Today is July 4th, and I'm told by my American friends and family that this is some sort of important date in this country's history. Being Canadian, I haven't really taken the time to learn about American history because it didn't affect me until recently, but reading some stuff online it would appear that you people celebrate a day where you disobeyed your natural leaders in the British to form some sort of throwaway country. I hope that works out for you.
I kid of course. I love this country almost as much as I love my homeland, and I'll be eating a lot of food and drinking a lot of adult beverages before watching people try to blow up a small portion of it with spectacular fireworks.
Since this is a hockey site, it's important to look at today in the context of what's going on with the Red Wings. Normally by now the initial rush of free agency has died down because July 1st has traditionally been the date on which free agents could sign with new teams. By the time we hit the 4th most players have found new homes, with either big stars taking their sweet time to weigh their options or the less talented players being sought after once the good ones have gotten contracts.
However, this year we are in the middle of the "wine-and-dine" period, and the Red Wings are courting a number of players in an attempt to bring them to Detroit. Names like Damien Brunner, Dan Cleary, Stephen Weiss, Andrew Ference and others are floating around as potential Wing targets.
You know what none of those players are? American. In fact, looking back at the Wings' recent history there aren't many prominent Americans who have been contributors to Stanley Cup winning teams. I have never really cared about the makeup of the team by nationality, but on this most patriotic of holidays in this country I thought it would be fun to look back and remember the great Americans who have helped make this organization great. We'll break it down by Cup years because those are the only seasons I really like to remember.
Did you know that when the Wings won back-to-back Cups in the late 1990s there were exactly 2 Americans on the team? Mike Ramsey was a journeyman defenseman who only played 2 games in 1996 before retiring and could hardly be called an important player, so he's out.
However, Doug Brown may be the greatest American hero in recent Red Wing history. Watch either of the 2 Red Wing championship videos and you'll see him score goal after goal after goal in the playoffs. In 1997, he had 13 points in 49 games in the regular season, but put up 6 points in 14 games in the playoffs. The following year, he had a career-high 19 goals in the regular season and 42 points, but in 9 games in the playoffs he had 6 points. He was at his absolute best in the 1998 Finals when he had 3 goals in the 4-game sweep of the Capitals. Included in that total was the tying goal in Game 2 and 2 goals in Game 4.
Here's how important Brown was to the Wings: in 1998, some team called the Predators claimed Brown in the expansion draft because they saw how awesome he was. The Wings traded for him 3 weeks later by giving up Petr Sykora (not the good one), a pick that turned into Mike Comrie, and another pick that turned into nothing. Brown played 3 more seasons in Detroit before retiring.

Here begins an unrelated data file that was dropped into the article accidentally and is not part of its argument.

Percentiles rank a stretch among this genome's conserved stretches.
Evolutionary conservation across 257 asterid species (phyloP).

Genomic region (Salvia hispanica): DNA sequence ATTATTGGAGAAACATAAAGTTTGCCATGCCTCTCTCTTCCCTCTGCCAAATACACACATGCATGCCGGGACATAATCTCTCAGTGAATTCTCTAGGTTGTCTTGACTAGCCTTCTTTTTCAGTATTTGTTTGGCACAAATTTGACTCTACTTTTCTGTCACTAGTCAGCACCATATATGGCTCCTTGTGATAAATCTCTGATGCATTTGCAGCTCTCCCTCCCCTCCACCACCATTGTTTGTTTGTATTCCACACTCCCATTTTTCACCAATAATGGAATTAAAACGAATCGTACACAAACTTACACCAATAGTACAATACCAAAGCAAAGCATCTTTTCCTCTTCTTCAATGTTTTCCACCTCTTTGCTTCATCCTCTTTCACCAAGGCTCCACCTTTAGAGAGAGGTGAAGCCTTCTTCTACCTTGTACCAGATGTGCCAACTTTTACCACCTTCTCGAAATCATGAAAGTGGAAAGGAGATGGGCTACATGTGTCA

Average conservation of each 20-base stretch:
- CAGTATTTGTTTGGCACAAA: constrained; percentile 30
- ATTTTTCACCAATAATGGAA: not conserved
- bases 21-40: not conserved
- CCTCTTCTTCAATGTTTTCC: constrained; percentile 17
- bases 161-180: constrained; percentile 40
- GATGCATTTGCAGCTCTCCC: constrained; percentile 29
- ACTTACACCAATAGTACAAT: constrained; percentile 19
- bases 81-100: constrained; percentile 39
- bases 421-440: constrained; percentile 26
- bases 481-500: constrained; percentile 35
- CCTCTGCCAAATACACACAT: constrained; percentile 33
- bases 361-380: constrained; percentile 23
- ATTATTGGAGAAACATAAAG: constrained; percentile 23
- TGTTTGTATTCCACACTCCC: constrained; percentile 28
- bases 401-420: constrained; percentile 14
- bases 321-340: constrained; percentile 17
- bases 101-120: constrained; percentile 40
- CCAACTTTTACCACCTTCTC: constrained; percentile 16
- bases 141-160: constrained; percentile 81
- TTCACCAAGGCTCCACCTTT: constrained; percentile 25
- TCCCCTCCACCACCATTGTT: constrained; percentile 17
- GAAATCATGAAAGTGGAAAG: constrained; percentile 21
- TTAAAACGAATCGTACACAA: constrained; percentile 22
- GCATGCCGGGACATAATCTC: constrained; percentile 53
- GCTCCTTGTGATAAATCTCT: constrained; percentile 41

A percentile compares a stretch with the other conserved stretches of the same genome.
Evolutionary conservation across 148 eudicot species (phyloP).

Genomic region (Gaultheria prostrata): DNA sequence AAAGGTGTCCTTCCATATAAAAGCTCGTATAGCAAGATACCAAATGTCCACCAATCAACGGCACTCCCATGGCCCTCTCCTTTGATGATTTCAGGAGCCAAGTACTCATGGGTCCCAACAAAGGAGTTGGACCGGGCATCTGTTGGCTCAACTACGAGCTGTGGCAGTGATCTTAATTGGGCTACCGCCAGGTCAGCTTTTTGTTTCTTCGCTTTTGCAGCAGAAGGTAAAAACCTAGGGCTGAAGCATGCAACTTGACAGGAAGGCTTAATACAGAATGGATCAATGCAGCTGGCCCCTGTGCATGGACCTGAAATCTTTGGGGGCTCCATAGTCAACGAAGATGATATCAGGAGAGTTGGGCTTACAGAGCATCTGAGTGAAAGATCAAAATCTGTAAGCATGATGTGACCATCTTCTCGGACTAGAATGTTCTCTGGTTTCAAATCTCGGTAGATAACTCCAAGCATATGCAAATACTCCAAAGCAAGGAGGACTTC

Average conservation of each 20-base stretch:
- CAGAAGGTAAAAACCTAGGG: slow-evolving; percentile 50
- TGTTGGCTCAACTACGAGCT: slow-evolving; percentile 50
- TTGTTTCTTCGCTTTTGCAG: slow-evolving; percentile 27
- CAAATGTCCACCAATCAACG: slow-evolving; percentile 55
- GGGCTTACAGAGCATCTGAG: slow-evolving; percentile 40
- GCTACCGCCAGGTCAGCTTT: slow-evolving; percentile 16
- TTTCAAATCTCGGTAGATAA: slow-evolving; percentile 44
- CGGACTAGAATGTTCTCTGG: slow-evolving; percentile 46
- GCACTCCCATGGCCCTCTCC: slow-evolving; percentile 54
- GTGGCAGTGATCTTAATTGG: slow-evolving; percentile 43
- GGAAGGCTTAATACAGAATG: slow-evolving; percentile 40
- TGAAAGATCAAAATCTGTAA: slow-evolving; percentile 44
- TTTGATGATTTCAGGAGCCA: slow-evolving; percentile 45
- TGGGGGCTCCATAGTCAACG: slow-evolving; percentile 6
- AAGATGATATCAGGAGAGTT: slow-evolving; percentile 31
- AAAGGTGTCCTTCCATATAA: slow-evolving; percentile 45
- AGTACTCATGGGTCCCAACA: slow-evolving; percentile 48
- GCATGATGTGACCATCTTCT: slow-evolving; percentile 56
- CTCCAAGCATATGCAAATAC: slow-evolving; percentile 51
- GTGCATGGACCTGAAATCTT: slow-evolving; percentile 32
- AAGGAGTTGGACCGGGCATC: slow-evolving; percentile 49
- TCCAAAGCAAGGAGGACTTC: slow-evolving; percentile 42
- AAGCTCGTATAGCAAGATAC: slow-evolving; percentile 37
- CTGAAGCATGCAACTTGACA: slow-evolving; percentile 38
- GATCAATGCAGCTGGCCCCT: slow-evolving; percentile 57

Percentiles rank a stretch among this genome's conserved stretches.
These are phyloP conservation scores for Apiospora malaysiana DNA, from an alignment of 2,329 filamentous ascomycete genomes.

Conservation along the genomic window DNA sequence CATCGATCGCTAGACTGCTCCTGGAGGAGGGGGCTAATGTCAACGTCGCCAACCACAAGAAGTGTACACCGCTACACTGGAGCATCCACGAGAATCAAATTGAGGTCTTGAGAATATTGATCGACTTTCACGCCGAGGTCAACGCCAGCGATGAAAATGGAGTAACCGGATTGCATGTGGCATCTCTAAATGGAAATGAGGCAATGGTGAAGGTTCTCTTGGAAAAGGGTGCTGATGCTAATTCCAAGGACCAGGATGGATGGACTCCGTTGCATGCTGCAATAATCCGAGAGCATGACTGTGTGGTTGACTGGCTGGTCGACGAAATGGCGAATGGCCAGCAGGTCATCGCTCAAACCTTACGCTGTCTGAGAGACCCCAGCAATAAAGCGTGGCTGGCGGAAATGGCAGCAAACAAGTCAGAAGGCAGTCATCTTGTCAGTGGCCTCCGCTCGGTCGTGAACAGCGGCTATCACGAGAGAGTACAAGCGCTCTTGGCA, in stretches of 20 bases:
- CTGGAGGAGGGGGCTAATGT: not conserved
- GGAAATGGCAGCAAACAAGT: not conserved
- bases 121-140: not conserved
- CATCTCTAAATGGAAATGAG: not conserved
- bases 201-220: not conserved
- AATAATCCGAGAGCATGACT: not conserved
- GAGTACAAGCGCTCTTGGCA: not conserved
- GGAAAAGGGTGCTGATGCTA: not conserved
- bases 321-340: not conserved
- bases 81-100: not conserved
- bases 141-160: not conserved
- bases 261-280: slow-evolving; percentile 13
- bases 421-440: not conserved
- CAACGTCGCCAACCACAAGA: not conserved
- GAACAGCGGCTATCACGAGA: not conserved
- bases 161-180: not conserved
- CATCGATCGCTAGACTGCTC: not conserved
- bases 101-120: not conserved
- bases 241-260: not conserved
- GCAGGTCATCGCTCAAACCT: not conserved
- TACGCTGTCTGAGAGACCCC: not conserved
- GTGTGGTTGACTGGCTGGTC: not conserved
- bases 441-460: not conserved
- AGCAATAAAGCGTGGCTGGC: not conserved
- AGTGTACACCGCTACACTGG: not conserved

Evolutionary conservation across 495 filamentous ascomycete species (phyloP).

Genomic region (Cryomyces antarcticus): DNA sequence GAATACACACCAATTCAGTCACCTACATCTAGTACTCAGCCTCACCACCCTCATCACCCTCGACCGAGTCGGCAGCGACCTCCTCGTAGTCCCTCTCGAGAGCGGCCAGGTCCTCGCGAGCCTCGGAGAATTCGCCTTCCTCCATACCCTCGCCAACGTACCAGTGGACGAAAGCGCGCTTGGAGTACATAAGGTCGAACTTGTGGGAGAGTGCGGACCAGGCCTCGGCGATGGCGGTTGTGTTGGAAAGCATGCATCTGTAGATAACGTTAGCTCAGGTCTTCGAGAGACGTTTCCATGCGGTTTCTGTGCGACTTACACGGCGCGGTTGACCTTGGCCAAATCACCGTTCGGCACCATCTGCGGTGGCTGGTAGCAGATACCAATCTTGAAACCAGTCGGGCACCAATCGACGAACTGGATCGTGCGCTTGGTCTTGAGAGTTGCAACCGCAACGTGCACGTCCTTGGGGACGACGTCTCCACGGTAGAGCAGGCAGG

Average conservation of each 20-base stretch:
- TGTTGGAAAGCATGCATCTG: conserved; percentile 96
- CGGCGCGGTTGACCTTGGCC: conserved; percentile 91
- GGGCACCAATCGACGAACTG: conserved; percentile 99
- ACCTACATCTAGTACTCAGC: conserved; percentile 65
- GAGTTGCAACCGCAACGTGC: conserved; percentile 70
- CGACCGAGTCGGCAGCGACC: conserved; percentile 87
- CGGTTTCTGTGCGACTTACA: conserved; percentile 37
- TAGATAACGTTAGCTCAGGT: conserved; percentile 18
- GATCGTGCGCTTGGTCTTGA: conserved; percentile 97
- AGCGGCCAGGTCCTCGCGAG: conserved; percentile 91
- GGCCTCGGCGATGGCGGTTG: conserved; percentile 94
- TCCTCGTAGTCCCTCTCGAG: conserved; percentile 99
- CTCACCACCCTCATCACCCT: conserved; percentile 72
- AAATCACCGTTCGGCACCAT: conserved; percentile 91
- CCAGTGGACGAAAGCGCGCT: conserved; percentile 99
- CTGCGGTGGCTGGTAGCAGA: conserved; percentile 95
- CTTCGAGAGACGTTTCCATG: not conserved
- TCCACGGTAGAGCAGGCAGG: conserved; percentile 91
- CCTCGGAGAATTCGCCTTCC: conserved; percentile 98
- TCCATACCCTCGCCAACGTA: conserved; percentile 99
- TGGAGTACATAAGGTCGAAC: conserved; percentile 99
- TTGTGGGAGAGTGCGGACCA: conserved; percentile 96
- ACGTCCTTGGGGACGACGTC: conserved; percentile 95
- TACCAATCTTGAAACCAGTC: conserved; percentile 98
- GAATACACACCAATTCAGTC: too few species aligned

This Red Wings team, much like the Cup-winners before it, only had 2 American players on the roster. However, unlike the late '90s, the Americans who were part of the Red Wings were a pair of the greatest players ever.
Chris Chelios was traded to the Wings by the Blackhawks in 1999 and had shed the label as a hated player due to his strong play in Detroit. In 2002 he was still a very key member of the Wings' defense.
But my favorite American from this team is a guy who wasn't even born in the US. Brett Hull is technically Canadian, but he'll always be known as the greatest American goal-scorer ever. He was signed by the Wings as a free agent after Dallas decided he didn't have anything left, and all he did was score 30 goals in the regular season and 10 more in the playoffs. He had a hat trick in the clinching game against Vancouver in the first round, and he gave us a great line when he said he'd "rather be old and smart than young and dumb".
Hull will never be known as a Red Wing when people look back on his career, but for one magical season he was all ours.
As the years have progressed, the Wings have welcomed more US-born players on to the team. 2008 gave us a number of players to choose from, including Chelios, Justin Abdelkader, and the ever-popular Brett Lebda.
However, it was a small defenseman from Michigan who helped make that team so good. Brian Rafalski had been a strong performer for the Devils and won 2 Stanley Cups in New Jersey. The Wings were looking to get help on the blueline after Mathieu Schneider left after the 2007 season, and brought Rafalski home to Detroit on a multi-year deal.
It was a match made in hockey heaven. Rafalski gave the Wings another defenseman who could take offensive pressure off Nicklas Lidstrom, and Rafalski's 13 goals in the regular season were 3 more than Lidstrom had. In the playoffs, he had 14 points in 22 games, including a pair of goals in the Finals. His career was cut short due to injuries, but he retired a Red Wing.
Want to measure Rafalski's importance to the Red Wings? In the 4 seasons when he was a member of the Red Wings, the team finished no lower than 9th in power play percentage in the regular season. In the 2 seasons since he retired? 22nd and 15th. It's a shame that his body would not allow him to continue his career, because he could have been a perfect mentor for some of the Wings' young defensemen just starting out their careers.